Amazon CEO, Jeff Bezos, is back at being the world’s richest person, thanks to his impeccable leadership which has made Amazon the most valuable e-commerce company. But he also seems to have interest in agriculture and has invested in an agro firm which grows plants in a unique way i.e, without soil and natural light.

Plenty, the agro-tech company backed by Jeff Bezos, has a 100,000 square-foot facility where plants, preferably  fruits and veggies, of “backyard quality” are produced for consumers in Seattle and Vancouver, B.C organically on LED-illuminated pillars through a technique called ‘indoor vertical farming’, which does not require soil, pesticides, and even sunlight.

How does this system work?

Plenty grows plants on LED-lit 20-foot-tall towers inside a former electronics distribution center which is a climate-controlled facility. It's a type of agriculture in which food grows on hanging modules in a climate-controlled, indoor facility. The process allows certain types of produce to be grown year-round in small spaces.It does not use pesticides, herbicides, synthetic fertilizers, or Genetically Modified Organisms (GMO). The system uses thousands of infrared cameras and sensors to collect data in the farms, which is then analyzed using machine learning to optimize how plants grow.

grow plants without soil sunlight pesticides GMO 99% less water
LED-lit 20-foot-tall towers

In the past, vertical farming investments haven’t panned out — Local Garden Vancouver, a similar crop-yielding greenhouse concept, declared bankruptcy a few years ago and other startups in the space have struggled over the years.

The thing that makes Plenty system different from previous attempts that rather than growing horizontal plants stacked above each other, Plenty grows its crops vertically with the plants growing outward instead of up. Although the company hasn’t revealed much about its methods, Plenty says it plans to use machine learning and climate creation technology without having to genetically modify its seeds.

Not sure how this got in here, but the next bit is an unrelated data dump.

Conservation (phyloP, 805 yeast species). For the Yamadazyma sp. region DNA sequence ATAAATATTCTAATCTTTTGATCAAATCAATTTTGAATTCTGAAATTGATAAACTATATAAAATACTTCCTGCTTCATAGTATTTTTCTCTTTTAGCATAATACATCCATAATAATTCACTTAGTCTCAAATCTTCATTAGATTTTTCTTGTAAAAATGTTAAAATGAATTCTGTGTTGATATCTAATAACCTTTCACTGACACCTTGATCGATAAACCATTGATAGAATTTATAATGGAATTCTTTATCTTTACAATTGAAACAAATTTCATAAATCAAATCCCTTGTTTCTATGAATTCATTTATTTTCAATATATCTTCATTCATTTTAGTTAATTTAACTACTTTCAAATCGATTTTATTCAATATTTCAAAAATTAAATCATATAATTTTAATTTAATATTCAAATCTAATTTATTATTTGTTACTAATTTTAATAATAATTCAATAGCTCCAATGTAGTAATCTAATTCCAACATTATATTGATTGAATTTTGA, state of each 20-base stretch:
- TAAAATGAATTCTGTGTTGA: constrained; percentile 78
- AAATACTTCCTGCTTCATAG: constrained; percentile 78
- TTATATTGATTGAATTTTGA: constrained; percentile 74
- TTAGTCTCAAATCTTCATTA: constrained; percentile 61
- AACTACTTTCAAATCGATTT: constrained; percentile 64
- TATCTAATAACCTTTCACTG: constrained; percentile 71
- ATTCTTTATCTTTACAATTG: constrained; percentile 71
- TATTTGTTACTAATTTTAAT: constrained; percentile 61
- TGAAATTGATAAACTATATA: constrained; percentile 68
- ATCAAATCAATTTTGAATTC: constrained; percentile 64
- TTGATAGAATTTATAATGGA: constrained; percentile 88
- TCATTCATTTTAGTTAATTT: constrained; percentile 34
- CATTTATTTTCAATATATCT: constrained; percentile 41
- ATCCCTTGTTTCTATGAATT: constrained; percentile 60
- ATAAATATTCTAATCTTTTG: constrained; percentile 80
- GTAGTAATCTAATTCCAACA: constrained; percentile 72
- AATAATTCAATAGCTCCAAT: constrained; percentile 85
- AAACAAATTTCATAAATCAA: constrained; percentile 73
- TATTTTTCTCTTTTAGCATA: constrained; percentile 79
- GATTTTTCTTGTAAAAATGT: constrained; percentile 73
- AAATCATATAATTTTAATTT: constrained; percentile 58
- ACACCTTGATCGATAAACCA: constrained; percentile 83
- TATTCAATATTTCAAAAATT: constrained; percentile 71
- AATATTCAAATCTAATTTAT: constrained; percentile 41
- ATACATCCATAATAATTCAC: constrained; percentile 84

Plenty said its technology can achieve yields of up to 350 times greater than traditional agriculture while using 1 percent of the water (cutting water usage 99%) and barely any land compared to conventional methods. Moreover, they said that they can also grow plants — up to 300 variants of produce — year-round, regardless of season, which helps increase efficiency.

Variety of Plants grown at Plenty Farm
Variety of Plants grown at Plenty Farm

Since such farms can be established at any desired place near cities, as these don't require land area for growing plants etc, therefore such proximity to cities also means that produce doesn’t sit in trucks for days or weeks before ultimately arriving on your kitchen.

As per the statement fresh produce will start shipping to a few restaurants initially in mid-2018, and then to other buyers that will be announced at a later date. It also plans to open more farms across the country and eventually around the world.

Plenty aims to offer its organic produce at the same rate as those available in stores and plans to further bring the down the cost in future by automating the entire agricultural process.
The current activities will grow 4.5 million pounds of greens annually, which is enough to feed around 183,600 people.

Plenty cites studies showing that nutrition can be depleted up to 50 percent while produce is in transit. The company says its model of growing local and getting the produce to consumers within hours of harvesting results in the most nutrient-dense product possible.

Top 5 Amazing Facts about Indoor Farming

  1. Plenty, which has raised $238 million to date, is not the first company to attempt to build a business around indoor farming. Local Garden Vancouver, a similar crop-yielding greenhouse concept, declared bankruptcy a few years ago and other startups in the space have struggled over the years. _ Source: Geekwire
  2. Investors are bullish about the company’s potential. Backers of Plenty’s $200 million round in July included SoftBank (via its Vision Fund); Alphabet Chairman Eric Schmidt (through Innovation Endeavors); Amazon founder Jeff Bezos (through Bezos Expeditions); DCM Ventures; Data Collective; Finistere Ventures; and Louis Bacon. _ Source: Geekwire
  3. Plenty announced yesterday that it raised $200 million in Series B funding in what the company calls the largest agricultural technology investment of all time. This is a huge jump from the $24.5 million Plenty raised in 2016.
  4. Plenty CEO Matt Barnard founded the startup in 2014 with Nate Storey and Nate Mazonson, the company has expanded rapidly. It acquired Bright Agrotech, a vertical farming technology startup, last month and has grown to 100 employees.
  5. The new Seattle-based farm will grow leafy greens and herbs first, but will later expand to fruits, including strawberries, tomatoes, and watermelons. Barnard said that Plenty's strawberries will be smaller, less pulpy, and higher in sugar and acidity levels than the ones most consumers are used to. _ Source: Business Insider

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